Corns and Calluses Directory
Corns and calluses are thickened areas of skin caused by pressure or friction on the skin. Corns usually appear on the tops and sides of toes. Calluses can appear anyplace that experiences friction, such as the bottoms of your feet or the palms of your hands. Follow the links below to find WebMD's comprehensive coverage about how corns and calluses develop, what they look like, how to cope with them, and much more.
Symptoms of Corns and Calluses
Learn more about the types and symptoms of corns and calluses.
Treating Corns and Calluses
Learn about the treatment of corns and calluses from the experts at WebMD.
Blisters, Corns, Calluses, and Your Skin
Three of the more common skin conditions that people experience are blisters, corns, and calluses. Learn how they are treated.
Preventing Corns and Calluses
Can you keep your feet free of corns and calluses? Read these tips from WebMD about buying shoes and more.
Tips to Avoid Foot Pain From High Heels
Experts discuss foot care techniques to cope with the painful consequences of wearing high heels.
Painful Fashion: When Trendy = Torture
High heels, huge handbags, tight jeans, and decorative contacts may be in style, but they also can take a toll on your body.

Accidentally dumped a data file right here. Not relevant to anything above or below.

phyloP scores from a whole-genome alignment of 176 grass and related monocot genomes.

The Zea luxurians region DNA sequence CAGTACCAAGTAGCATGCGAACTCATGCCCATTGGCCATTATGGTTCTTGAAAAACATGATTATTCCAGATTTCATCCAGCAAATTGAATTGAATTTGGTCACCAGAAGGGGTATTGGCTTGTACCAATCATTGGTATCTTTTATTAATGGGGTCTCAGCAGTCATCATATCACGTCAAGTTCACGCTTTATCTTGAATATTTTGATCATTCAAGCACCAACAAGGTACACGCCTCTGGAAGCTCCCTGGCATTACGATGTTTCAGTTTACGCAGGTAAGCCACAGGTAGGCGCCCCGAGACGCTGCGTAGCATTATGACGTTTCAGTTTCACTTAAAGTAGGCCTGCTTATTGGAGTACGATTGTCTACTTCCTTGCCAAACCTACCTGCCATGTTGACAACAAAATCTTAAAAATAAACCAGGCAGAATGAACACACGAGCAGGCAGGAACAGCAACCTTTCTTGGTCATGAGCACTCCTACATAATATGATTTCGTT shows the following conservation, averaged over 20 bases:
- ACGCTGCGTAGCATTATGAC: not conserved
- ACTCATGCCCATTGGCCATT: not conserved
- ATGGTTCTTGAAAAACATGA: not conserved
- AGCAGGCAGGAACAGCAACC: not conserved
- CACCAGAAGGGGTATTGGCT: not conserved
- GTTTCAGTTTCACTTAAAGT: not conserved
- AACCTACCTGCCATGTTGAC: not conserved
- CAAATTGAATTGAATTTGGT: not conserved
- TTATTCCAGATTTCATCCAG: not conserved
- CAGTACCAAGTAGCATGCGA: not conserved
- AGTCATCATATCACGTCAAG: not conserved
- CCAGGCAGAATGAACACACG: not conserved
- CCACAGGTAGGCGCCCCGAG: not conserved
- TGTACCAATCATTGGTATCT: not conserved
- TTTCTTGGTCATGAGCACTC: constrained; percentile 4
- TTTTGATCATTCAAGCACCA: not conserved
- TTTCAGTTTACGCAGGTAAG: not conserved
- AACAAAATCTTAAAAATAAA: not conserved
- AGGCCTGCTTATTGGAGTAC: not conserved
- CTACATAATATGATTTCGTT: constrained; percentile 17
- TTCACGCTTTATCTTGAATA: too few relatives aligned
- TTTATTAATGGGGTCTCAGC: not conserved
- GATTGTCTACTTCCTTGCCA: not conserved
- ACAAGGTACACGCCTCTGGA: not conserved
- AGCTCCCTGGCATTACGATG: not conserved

Men's Foot and Nail Care
Men's feet don’t require a lot. But by stocking your medicine cabinet and gym bag with a few items, you can keep them healthy and decent looking. Here’s what you need for foot care.
Women’s Foot and Nail Care
Pretty feet have been sexy for centuries. Fortunately, there are many over-the counter products to soothe, treat, and protect your feet. Here's what you need to know about foot care.
Slideshows & Images
Picture of Corns and Calluses
Corns and calluses can be annoying, but your body actually forms them to protect sensitive skin. Corns and calluses are often confused with one another.
Pictures of Common Foot Problems
See pictures of bunions, corns, athlete’s foot, plantar warts, and other common foot problems – and learn what treatments may help these conditions.
Feet (Human Anatomy): Bones, Tendons, Ligaments, and More
WebMD's Feet Anatomy Page provides a detailed image and definition of the parts of the feet and explains their function.